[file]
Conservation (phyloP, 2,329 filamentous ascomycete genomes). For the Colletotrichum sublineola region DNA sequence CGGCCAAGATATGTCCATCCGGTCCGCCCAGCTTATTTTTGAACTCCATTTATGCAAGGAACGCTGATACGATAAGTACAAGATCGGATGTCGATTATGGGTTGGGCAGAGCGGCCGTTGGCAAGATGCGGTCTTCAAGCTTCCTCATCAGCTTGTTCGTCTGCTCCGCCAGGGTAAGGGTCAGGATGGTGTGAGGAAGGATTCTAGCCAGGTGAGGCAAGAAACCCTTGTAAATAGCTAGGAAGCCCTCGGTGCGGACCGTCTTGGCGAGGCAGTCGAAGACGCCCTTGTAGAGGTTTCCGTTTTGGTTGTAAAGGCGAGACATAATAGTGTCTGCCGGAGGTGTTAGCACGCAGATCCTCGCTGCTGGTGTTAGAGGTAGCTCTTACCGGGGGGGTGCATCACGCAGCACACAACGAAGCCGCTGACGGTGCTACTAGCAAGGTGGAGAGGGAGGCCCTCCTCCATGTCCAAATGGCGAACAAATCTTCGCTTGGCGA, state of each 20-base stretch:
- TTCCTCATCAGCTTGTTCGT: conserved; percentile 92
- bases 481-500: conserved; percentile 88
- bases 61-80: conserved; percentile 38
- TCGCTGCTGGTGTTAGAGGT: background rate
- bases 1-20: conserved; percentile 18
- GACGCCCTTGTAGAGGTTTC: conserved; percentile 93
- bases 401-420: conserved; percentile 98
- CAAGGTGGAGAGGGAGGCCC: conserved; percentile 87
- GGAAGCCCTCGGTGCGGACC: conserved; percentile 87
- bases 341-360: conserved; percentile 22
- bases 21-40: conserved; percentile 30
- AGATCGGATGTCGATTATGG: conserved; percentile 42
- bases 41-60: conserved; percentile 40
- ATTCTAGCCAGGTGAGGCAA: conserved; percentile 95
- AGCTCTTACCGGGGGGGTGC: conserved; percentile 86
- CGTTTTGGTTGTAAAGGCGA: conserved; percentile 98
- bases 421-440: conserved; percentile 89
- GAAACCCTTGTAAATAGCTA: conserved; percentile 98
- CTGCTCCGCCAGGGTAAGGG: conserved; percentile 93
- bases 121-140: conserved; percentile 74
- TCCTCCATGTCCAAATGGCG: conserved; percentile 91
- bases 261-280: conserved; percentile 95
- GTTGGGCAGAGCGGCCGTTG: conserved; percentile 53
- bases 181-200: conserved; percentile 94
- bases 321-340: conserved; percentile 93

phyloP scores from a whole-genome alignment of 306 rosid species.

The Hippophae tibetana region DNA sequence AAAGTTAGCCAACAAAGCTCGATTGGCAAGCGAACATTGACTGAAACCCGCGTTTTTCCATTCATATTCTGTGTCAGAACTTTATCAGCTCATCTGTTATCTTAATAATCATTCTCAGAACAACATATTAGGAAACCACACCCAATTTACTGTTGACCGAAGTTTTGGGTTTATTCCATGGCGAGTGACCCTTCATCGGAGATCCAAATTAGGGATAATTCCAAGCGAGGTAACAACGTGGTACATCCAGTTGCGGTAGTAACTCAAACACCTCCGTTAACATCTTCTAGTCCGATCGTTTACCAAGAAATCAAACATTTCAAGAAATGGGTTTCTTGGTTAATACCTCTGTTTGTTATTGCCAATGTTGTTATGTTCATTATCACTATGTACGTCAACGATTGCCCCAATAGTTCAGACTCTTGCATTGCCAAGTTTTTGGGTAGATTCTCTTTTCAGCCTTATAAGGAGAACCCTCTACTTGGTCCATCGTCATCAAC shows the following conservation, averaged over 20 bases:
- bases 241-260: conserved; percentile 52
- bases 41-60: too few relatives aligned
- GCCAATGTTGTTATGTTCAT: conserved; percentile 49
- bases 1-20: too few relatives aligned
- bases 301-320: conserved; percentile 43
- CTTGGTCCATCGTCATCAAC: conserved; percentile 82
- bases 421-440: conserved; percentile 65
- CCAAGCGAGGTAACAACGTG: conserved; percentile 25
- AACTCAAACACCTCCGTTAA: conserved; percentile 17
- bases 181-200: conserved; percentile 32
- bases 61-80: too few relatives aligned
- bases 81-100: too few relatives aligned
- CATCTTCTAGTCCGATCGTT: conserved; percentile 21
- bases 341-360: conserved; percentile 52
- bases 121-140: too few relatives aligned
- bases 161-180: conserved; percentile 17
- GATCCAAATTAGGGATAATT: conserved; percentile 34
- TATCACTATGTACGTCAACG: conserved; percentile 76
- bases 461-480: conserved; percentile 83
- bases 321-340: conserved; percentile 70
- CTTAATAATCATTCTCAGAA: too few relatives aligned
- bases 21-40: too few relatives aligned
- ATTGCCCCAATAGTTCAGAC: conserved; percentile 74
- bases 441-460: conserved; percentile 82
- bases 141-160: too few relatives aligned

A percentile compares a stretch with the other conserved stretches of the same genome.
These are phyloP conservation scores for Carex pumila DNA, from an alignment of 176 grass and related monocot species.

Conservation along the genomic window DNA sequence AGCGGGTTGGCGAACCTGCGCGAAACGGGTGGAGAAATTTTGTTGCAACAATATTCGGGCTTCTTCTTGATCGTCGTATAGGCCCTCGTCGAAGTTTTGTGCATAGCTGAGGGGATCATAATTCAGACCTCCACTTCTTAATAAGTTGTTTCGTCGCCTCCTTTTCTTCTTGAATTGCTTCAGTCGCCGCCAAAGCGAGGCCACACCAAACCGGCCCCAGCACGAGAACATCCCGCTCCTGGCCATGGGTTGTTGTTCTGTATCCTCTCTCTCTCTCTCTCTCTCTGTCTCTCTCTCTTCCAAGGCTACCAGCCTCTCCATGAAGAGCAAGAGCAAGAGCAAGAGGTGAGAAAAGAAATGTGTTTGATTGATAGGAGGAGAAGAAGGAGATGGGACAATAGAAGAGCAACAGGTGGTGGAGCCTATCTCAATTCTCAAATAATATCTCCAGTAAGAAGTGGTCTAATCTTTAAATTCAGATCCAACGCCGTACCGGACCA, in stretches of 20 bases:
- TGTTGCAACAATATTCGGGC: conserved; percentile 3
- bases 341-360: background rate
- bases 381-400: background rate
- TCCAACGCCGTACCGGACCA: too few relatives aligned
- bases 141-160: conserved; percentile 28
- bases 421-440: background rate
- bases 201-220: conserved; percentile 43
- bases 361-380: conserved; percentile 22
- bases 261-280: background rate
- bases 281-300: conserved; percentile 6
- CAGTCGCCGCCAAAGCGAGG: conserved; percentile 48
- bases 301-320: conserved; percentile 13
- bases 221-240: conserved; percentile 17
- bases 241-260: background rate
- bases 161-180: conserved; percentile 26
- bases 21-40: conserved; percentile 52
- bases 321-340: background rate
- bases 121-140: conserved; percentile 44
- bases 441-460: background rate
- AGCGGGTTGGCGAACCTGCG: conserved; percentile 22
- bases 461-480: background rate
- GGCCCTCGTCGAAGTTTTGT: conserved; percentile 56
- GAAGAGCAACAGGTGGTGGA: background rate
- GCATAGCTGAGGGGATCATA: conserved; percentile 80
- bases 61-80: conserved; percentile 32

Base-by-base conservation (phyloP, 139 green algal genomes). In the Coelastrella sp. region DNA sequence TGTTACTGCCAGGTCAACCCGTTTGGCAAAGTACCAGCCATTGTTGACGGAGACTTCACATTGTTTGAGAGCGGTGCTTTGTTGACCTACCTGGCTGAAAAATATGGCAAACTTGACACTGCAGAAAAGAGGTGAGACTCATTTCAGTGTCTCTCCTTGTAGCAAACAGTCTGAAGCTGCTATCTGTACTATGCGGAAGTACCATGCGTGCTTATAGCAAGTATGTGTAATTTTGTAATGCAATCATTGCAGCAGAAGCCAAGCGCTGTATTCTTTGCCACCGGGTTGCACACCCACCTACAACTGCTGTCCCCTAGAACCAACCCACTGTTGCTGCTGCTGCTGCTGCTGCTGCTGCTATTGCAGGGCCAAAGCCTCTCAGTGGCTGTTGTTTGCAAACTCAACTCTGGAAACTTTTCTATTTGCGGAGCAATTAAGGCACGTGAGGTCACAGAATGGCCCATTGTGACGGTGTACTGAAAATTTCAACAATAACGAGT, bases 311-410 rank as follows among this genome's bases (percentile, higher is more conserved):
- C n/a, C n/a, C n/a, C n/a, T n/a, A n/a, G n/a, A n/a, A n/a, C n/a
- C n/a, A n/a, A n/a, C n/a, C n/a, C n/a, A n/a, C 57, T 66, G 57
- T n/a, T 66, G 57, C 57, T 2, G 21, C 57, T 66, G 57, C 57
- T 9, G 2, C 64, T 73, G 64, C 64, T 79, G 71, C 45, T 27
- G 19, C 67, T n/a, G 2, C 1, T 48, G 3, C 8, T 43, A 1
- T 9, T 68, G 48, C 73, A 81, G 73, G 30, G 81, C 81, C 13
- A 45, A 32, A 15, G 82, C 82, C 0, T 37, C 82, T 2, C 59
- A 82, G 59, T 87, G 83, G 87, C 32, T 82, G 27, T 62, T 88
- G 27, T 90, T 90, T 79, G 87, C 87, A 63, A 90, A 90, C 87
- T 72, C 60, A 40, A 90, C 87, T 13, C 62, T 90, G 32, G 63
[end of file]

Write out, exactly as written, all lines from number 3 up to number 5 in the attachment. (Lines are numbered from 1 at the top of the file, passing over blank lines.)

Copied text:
- bases 481-500: conserved; percentile 88
- bases 61-80: conserved; percentile 38
- TCGCTGCTGGTGTTAGAGGT: background rate